Data quality can be a real competitive advantage for companies that get it right. However, many data professionals who realise the long-term benefits of data accuracy still struggle to gain support for comprehensive and effective data quality programs.
Many organisations are facing unprecedented pressure in today’s Amazon-dominated world. The reality is that there is a “garbage in, garbage out” cycle of inaccuracies plaguing supply chain data, which can both create inefficiency and negatively impact the consumer experience. For example, one small measurement error can mean a shipment will not fit into the warehouse space assigned, causing a company to incur thousands of dollars in unnecessary costs. Additionally, a product ingredient missing from a product listing can cause an adverse reaction in a particularly vocal consumer using social media, leading to long-term damage to the brand’s reputation.
There are three pillars that each promote product information accuracy:
Human error is never a root cause, but systems can always be improved upon and made to be more resilient.
When analysing an incident or problem, it can be tempting to use human error as a root cause. If we dig in deeper, though, what appears to be human error is caused by an underlying failure of process or environment. How can that be? Here are some possibilities:
– A fragile, poorly instrumented, or overly complex system can cause humans to make mistakes
– A process that doesn’t take into account human needs, such as sleep, context or skill can also cause humans to make mistakes
– A process of hiring and training operators may be broken, allowing the wrong operators into the environment.
Furthermore, “root cause” itself is a problematic statement, as there is rarely a single issue that leads to errors and incidents. Complex systems lead to complex failures, and adding humans into the mix complicates things further. Instead of thinking in terms of root cause, I suggest you consider a list of contributing factors, prioritised by risk and impact.
Being able to recover quickly from failure is more important than having failures less often. This is in part due to the increased complexity of failures today.
When you create a system that rarely breaks, you create a system that is inherently fragile. Will your team be ready to do repairs when the system does fail? Will it even know what to do? Systems that have frequent failures that are controlled and mitigated such that their impact is negligible have teams that know what to do when things go sideways. Processes are well documented and honed, and automated remediation becomes actually useful rather than hiding in the dark corners of your system.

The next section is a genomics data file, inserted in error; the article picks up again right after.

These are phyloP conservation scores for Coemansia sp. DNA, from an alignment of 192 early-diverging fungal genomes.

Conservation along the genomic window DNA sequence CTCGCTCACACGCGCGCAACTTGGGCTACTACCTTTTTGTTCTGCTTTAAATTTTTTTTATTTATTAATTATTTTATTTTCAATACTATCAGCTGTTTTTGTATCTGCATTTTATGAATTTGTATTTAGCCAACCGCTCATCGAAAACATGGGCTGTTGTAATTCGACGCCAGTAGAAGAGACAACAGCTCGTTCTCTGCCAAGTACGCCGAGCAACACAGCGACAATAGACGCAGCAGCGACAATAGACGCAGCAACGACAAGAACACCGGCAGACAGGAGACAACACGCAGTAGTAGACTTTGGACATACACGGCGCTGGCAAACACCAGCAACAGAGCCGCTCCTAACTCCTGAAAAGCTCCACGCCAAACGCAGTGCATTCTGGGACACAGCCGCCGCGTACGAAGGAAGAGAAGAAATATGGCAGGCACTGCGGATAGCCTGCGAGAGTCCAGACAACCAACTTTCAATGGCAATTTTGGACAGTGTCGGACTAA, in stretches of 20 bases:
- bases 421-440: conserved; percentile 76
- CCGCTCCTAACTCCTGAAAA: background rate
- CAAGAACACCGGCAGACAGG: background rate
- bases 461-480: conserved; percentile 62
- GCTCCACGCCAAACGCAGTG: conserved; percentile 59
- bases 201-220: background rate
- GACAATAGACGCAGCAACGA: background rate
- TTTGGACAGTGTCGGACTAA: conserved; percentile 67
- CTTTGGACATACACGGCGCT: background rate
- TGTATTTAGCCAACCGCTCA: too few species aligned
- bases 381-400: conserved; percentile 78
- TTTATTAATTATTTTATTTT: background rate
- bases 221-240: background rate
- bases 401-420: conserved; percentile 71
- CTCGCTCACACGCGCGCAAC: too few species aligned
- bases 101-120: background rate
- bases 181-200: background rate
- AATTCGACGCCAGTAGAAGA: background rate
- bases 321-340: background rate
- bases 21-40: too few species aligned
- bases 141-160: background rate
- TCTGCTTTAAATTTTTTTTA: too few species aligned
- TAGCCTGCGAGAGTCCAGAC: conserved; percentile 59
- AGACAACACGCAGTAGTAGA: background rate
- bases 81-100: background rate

While I’m definitely not saying failure should be an acceptable condition, I’m positing that since failure will happen, it’s just as important (or in some cases more important) to spend time and energy on your response to failure rather than trying to prevent it.
The SLOs create the rules of the game that we are playing. We use the SLOs to decide what risks we can take, what architectural choices to make, and how to design the processes needed to support those architectures.
Ronald Heifetz is the King Hussein bin Talal Senior Lecturer in Public Leadership at Harvard University’s John F. Kennedy School of Government. For the past twenty years, he has generated critical works that have influenced leadership theory in every domain. Heifetz often draws on the metaphor of the dance floor and the balcony.
Let’s say you are dancing in a big ballroom. . . . Most of your attention focuses on your dance partner, and you reserve whatever is left to make sure you don’t collide with dancers close by. . . . When someone asks you later about the dance, you exclaim, “The band played great, and the place surged with dancers.”
But, if you had gone up to the balcony and looked down on the dance floor, you might have seen a very different picture. You would have noticed all sorts of patterns. . . you might have noticed that when slow music played, only some people danced; when the tempo increased, others stepped onto the floor; and some people never seemed to dance at all. . . . the dancers all clustered at one end of the floor, as far away from the band as possible. . . . You might have reported that participation was sporadic, the band played too loud, and you only danced to fast music.
. . .The only way you can gain both a clearer view of reality and some perspective on the bigger picture is by distancing yourself from the fray. . . .
If you want to affect what is happening, you must return to the dance floor.*
So you need to be both among the dancers and up on the balcony. That’s where the magic is, going back and forth between the two, using one to leverage the other.
* Heifetz, R., and Linsky, M. Leadership on the Line: Staying Alive Through the Dangers of Leading.Boston: Harvard Business School Press, 2002.
Following on from my previous post on there’s no such thing as a small change…
Please do not make any changes to a production system – a live system – without first testing for any side effects. For example, please do not read a blog post or a book chapter, and then check your system and find you are using manual memory management – and then just turn on automatic memory management. Query plans may change and performance may be impacted. One of three things could happen:
- Things run exactly the same
- Things run better than they did before
- Things run much worse than they did before
Exercise caution before making changes; test the proposed change first!